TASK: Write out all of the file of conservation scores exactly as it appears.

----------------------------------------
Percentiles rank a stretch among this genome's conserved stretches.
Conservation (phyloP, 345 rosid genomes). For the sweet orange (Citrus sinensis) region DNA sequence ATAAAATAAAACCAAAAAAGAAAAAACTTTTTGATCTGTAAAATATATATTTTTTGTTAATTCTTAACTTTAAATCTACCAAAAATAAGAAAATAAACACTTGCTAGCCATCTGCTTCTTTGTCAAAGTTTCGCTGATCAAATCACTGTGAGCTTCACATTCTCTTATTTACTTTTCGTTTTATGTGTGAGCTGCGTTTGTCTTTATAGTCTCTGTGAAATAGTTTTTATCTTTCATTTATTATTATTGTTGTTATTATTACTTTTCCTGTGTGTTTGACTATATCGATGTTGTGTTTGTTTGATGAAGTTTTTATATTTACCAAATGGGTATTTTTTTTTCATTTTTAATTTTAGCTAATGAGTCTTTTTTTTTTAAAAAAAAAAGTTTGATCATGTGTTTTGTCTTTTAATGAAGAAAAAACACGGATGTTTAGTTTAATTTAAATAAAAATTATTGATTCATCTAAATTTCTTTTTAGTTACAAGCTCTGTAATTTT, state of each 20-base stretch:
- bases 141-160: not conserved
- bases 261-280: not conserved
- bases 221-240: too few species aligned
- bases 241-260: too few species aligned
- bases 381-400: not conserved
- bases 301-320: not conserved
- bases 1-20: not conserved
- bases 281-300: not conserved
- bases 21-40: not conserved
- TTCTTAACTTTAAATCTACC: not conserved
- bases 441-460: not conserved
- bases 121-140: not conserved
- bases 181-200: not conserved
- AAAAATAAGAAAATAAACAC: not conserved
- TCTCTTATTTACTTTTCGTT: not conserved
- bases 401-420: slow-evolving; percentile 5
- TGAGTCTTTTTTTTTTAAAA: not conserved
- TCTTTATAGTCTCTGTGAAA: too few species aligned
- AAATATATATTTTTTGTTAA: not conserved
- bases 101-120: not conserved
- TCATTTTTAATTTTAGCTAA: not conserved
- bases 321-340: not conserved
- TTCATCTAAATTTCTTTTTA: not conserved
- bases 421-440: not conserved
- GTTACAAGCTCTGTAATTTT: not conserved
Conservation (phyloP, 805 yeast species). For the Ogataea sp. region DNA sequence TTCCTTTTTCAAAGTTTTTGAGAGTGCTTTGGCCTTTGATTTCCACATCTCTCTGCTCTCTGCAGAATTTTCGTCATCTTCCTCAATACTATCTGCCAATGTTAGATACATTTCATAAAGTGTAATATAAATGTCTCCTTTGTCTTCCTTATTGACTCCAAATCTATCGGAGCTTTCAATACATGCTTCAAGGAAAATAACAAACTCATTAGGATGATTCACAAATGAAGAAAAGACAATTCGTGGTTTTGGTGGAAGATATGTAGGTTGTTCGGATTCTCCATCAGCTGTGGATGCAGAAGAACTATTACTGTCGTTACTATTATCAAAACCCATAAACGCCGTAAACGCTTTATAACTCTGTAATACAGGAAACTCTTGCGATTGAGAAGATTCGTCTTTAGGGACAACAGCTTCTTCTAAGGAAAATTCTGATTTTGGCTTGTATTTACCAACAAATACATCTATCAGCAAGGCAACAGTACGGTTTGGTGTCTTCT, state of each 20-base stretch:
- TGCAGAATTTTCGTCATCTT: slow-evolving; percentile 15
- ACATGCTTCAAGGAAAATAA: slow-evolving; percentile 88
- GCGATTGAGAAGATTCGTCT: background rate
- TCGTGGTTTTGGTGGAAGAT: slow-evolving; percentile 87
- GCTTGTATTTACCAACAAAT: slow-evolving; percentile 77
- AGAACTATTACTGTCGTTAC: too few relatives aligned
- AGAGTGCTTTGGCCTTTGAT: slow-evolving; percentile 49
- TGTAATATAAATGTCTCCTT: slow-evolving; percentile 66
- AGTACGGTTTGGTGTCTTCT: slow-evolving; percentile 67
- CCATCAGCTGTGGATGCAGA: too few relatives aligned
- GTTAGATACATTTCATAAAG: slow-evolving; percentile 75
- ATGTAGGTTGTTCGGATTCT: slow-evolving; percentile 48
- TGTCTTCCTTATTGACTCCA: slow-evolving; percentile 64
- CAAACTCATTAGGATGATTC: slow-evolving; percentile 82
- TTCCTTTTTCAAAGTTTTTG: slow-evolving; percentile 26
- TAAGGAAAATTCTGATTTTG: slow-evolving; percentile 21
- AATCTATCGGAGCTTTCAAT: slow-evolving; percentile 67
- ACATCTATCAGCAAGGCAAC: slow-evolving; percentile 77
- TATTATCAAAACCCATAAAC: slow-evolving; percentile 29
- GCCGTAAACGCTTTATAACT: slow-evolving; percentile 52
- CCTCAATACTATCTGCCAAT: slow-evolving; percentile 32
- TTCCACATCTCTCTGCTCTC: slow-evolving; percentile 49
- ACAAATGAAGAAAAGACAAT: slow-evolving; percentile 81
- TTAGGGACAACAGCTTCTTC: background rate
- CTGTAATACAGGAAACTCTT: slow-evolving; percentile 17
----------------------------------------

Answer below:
Percentiles rank a stretch among this genome's conserved stretches.
Conservation (phyloP, 345 rosid genomes). For the sweet orange (Citrus sinensis) region DNA sequence ATAAAATAAAACCAAAAAAGAAAAAACTTTTTGATCTGTAAAATATATATTTTTTGTTAATTCTTAACTTTAAATCTACCAAAAATAAGAAAATAAACACTTGCTAGCCATCTGCTTCTTTGTCAAAGTTTCGCTGATCAAATCACTGTGAGCTTCACATTCTCTTATTTACTTTTCGTTTTATGTGTGAGCTGCGTTTGTCTTTATAGTCTCTGTGAAATAGTTTTTATCTTTCATTTATTATTATTGTTGTTATTATTACTTTTCCTGTGTGTTTGACTATATCGATGTTGTGTTTGTTTGATGAAGTTTTTATATTTACCAAATGGGTATTTTTTTTTCATTTTTAATTTTAGCTAATGAGTCTTTTTTTTTTAAAAAAAAAAGTTTGATCATGTGTTTTGTCTTTTAATGAAGAAAAAACACGGATGTTTAGTTTAATTTAAATAAAAATTATTGATTCATCTAAATTTCTTTTTAGTTACAAGCTCTGTAATTTT, state of each 20-base stretch:
- bases 141-160: not conserved
- bases 261-280: not conserved
- bases 221-240: too few species aligned
- bases 241-260: too few species aligned
- bases 381-400: not conserved
- bases 301-320: not conserved
- bases 1-20: not conserved
- bases 281-300: not conserved
- bases 21-40: not conserved
- TTCTTAACTTTAAATCTACC: not conserved
- bases 441-460: not conserved
- bases 121-140: not conserved
- bases 181-200: not conserved
- AAAAATAAGAAAATAAACAC: not conserved
- TCTCTTATTTACTTTTCGTT: not conserved
- bases 401-420: slow-evolving; percentile 5
- TGAGTCTTTTTTTTTTAAAA: not conserved
- TCTTTATAGTCTCTGTGAAA: too few species aligned
- AAATATATATTTTTTGTTAA: not conserved
- bases 101-120: not conserved
- TCATTTTTAATTTTAGCTAA: not conserved
- bases 321-340: not conserved
- TTCATCTAAATTTCTTTTTA: not conserved
- bases 421-440: not conserved
- GTTACAAGCTCTGTAATTTT: not conserved
Conservation (phyloP, 805 yeast species). For the Ogataea sp. region DNA sequence TTCCTTTTTCAAAGTTTTTGAGAGTGCTTTGGCCTTTGATTTCCACATCTCTCTGCTCTCTGCAGAATTTTCGTCATCTTCCTCAATACTATCTGCCAATGTTAGATACATTTCATAAAGTGTAATATAAATGTCTCCTTTGTCTTCCTTATTGACTCCAAATCTATCGGAGCTTTCAATACATGCTTCAAGGAAAATAACAAACTCATTAGGATGATTCACAAATGAAGAAAAGACAATTCGTGGTTTTGGTGGAAGATATGTAGGTTGTTCGGATTCTCCATCAGCTGTGGATGCAGAAGAACTATTACTGTCGTTACTATTATCAAAACCCATAAACGCCGTAAACGCTTTATAACTCTGTAATACAGGAAACTCTTGCGATTGAGAAGATTCGTCTTTAGGGACAACAGCTTCTTCTAAGGAAAATTCTGATTTTGGCTTGTATTTACCAACAAATACATCTATCAGCAAGGCAACAGTACGGTTTGGTGTCTTCT, state of each 20-base stretch:
- TGCAGAATTTTCGTCATCTT: slow-evolving; percentile 15
- ACATGCTTCAAGGAAAATAA: slow-evolving; percentile 88
- GCGATTGAGAAGATTCGTCT: background rate
- TCGTGGTTTTGGTGGAAGAT: slow-evolving; percentile 87
- GCTTGTATTTACCAACAAAT: slow-evolving; percentile 77
- AGAACTATTACTGTCGTTAC: too few relatives aligned
- AGAGTGCTTTGGCCTTTGAT: slow-evolving; percentile 49
- TGTAATATAAATGTCTCCTT: slow-evolving; percentile 66
- AGTACGGTTTGGTGTCTTCT: slow-evolving; percentile 67
- CCATCAGCTGTGGATGCAGA: too few relatives aligned
- GTTAGATACATTTCATAAAG: slow-evolving; percentile 75
- ATGTAGGTTGTTCGGATTCT: slow-evolving; percentile 48
- TGTCTTCCTTATTGACTCCA: slow-evolving; percentile 64
- CAAACTCATTAGGATGATTC: slow-evolving; percentile 82
- TTCCTTTTTCAAAGTTTTTG: slow-evolving; percentile 26
- TAAGGAAAATTCTGATTTTG: slow-evolving; percentile 21
- AATCTATCGGAGCTTTCAAT: slow-evolving; percentile 67
- ACATCTATCAGCAAGGCAAC: slow-evolving; percentile 77
- TATTATCAAAACCCATAAAC: slow-evolving; percentile 29
- GCCGTAAACGCTTTATAACT: slow-evolving; percentile 52
- CCTCAATACTATCTGCCAAT: slow-evolving; percentile 32
- TTCCACATCTCTCTGCTCTC: slow-evolving; percentile 49
- ACAAATGAAGAAAAGACAAT: slow-evolving; percentile 81
- TTAGGGACAACAGCTTCTTC: background rate
- CTGTAATACAGGAAACTCTT: slow-evolving; percentile 17